The music was blaringly loud but the sound was surprisingly good. If you're used to hearing announcement but find yourself straining to comprehend what's being said then the sound at the stadium is of welcome relief. I've heard reports of people getting poor sound in other parts but in the bottom tier of seats along the sideline I was getting clear sound. It may have been the bloody huge speakers strung out along the athletics track, but it was still good.
There was a medley of tunes from other footballing codes. I'd heard rumours that in addition to the large inflatable Rugby League, Rugby Union and Australian Rules footballs there would also be a gridiron ball. Thankfully that did not happen and it was just the former three satellite to a large globe. There was a very nice version of "World in Union" followed by "Simply the Best" for Rugby League eventhough that particular song was canned as a marketing campaign long ago. Finally "Up there Cazaly" (you have to be Australian to understand) came and went before the central globe was peeled to reveal a soccerball to the tune of "Ole, Ole, Ole" and "Cup of Life" and a healthy cheer from those who'd feared the real football was going to get shortchanged once more.
Then Men at Work were introduced and belted out 3 of their most well known songs (be good, who can it be, Down Under) before INXS came to life at the other end of the field and began their set with Terence Trent D'Arby fronting in the absence of the late Michael Hutchence. Again a number of well worn favourites were performed (new sensation, kick, never tear us apart, what you need) to enthusiastic applause.
I briefly felt sorry for those sitting at either end of the stadium since they either got to see the back of the stage or were at best 150metres away from the stage, but then the grandstand seats were little better for seeing the performers. I could make out the individuals but apart from their general appearance I didn't see how looking at them directly was any improvement from observing one of the two large video screens at diametrically opposite ends of the stadium. It would be a theme which would be continued during the actual match, which I promise I will get to.
After the entertainment and the start of the match was a half hour plus break during which some kids displayed some skills and then kicked their Coerver soccer balls into the crowd and the squads were read out as outlined above. The place was pretty full but there were conspicuous bays of seating almost entirely empty, in any case the match was close and the teams were going through their final warmups before disappearing again.
Curious too that there should be such a healthy rendition of the anthem before the game. Usually only a few hardy souls join in and with the notable exception of crucial qualifiers the entire thing is more an irritation than a display of pride. This time just about everyone around me joined in, magic. The team photos were also a nice touch where the sides joined together to pose in the same shot rather than seperately. Yes, it was certainly not unplanned but a nice touch nonetheless.
When the match finally kicked off it was almost an anticlimax, the crowd was fairly quiet. Not that all matches are raucous affairs but still it was almost embarrassingly silent. There were pockets of vociferous support with occasional Aussie chants and ohhhs and ahhhhs in the right places, but you can hardly expect more for a game which was basically a friendly kick-around. The only mildly psychotic moments came from Rigobert Song who was eventually the only recipient of a yellow card.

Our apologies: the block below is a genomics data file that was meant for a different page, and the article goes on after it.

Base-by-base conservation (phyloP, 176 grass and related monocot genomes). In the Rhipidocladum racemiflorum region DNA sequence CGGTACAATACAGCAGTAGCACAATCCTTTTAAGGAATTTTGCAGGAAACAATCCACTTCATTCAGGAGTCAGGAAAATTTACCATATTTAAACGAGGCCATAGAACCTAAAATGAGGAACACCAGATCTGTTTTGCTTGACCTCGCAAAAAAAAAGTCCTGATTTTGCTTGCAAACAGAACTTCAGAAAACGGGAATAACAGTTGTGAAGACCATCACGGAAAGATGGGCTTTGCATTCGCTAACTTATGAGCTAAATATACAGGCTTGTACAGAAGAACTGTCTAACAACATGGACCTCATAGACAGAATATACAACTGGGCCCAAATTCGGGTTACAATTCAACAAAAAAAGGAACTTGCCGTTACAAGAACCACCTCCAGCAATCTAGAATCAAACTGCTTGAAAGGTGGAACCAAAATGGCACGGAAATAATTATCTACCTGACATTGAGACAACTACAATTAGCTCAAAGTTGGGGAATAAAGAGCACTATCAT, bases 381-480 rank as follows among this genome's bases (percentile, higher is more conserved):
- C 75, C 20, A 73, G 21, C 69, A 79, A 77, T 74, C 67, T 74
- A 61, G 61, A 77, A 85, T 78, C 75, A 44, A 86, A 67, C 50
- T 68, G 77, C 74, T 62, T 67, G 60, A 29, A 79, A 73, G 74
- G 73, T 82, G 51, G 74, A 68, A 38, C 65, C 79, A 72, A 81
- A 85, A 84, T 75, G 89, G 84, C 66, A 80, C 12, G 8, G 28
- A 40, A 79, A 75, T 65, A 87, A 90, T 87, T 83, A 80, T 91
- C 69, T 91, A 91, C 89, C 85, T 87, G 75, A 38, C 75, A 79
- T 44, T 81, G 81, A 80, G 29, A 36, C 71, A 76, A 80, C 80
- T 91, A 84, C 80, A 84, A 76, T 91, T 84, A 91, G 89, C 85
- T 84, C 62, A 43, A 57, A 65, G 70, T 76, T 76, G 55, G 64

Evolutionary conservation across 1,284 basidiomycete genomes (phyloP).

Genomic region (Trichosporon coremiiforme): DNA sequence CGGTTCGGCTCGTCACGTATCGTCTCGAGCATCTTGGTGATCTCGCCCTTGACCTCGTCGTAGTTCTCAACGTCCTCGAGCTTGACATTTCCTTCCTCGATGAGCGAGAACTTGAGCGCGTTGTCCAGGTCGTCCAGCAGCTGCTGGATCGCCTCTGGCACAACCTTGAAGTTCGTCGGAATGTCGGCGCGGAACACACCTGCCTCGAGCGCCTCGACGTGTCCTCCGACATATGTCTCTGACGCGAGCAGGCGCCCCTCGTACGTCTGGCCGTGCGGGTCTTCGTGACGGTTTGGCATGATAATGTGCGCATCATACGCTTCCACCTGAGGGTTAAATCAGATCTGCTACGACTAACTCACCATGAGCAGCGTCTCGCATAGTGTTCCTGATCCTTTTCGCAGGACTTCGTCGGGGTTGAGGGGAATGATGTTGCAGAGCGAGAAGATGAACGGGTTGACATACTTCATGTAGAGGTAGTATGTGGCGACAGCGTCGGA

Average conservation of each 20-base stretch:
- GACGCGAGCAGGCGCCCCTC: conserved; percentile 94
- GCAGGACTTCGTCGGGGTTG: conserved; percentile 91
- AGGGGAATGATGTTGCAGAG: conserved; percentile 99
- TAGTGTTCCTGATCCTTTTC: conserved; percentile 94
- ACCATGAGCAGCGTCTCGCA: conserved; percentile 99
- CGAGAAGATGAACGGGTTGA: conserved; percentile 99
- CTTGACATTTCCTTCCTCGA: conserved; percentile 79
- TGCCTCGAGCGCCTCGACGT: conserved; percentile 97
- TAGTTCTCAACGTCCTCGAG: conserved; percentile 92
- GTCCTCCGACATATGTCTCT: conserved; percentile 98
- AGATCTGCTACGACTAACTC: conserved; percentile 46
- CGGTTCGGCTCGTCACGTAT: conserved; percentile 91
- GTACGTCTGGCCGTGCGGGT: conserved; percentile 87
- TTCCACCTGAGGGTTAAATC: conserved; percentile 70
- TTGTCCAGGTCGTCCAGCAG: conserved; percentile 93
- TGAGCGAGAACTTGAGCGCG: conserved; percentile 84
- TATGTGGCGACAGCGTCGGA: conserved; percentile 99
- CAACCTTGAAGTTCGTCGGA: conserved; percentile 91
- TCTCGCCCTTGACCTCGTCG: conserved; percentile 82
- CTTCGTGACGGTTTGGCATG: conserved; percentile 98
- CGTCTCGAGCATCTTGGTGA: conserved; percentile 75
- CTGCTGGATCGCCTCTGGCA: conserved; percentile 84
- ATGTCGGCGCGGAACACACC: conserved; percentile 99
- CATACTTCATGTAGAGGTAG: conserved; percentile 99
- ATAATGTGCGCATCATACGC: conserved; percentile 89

FIFA v Australia is not an uncommon theme, it happens often enough. Rougly once every four years (is that quadrennial, or does that mean four times in one year....) at last count. There should have been more at stake than a $15,000 man of the match prize and I know exactly what. FIFA should have agreed that if Australia win this game there would be a direct World Cup spot for Oceania in 2002, a draw and we go through Asia and if we lose then playoff against South America. *That* would give the game meaning. I know it's arrogant to write off the Kiwis and our Pacific friends, perhaps they can make me eat humble pie in 2001.
Australia played well, I hesitate to say surprisingly so because at least they had some time together and had played before which is significantly more than the World Star team which probably got introduced to one another in the dressing room. It was somewhat against the run of play then when in the 9th minute the Australians conceded a corner and Murat Yakin was left alone in front of goal to head the ball past Mark Bosnich and the flat footed defenders despite the presence of two of them at either post. It was a lazy goal to concede and reminded me of so many other times when Australia, appearing to have the upper hand, squander many chances only to get suckerpunched once or six times.
Stan Lazaridis and Harry Kewell both had chances, as did others, and either tended to hold onto the ball for too long or shoot with too little care for direction. Others were guilty too and I would be doing Lama a severe injustice if I did not credit him with a large part in keeping Australia scoreless until halftime.
At the other end the All Stars didn't make Bosnich work too hard, thanks largely to the ever impressive Alex Tobin. When Bosnich was called on he was up to the task, I am thinking in particular of an effort by Leonardo where he chased down a seemingly hopeless ball. Having reached it before conceding a goal kick I would have thought the angle totally impossible to try a shot. Of course he tried the shot and it was going in (I was right behind Leonardo) and had it not been for Bosnich's blindingly fast save I suspect we would have been 2 down. Late in the game Kalac was facing a similar shot from Rufer but rather than keeping his feet Kalac went to intercept the anticipated cutback and Rufer drilled the ball inside the far post through the space Kalac had just occupied.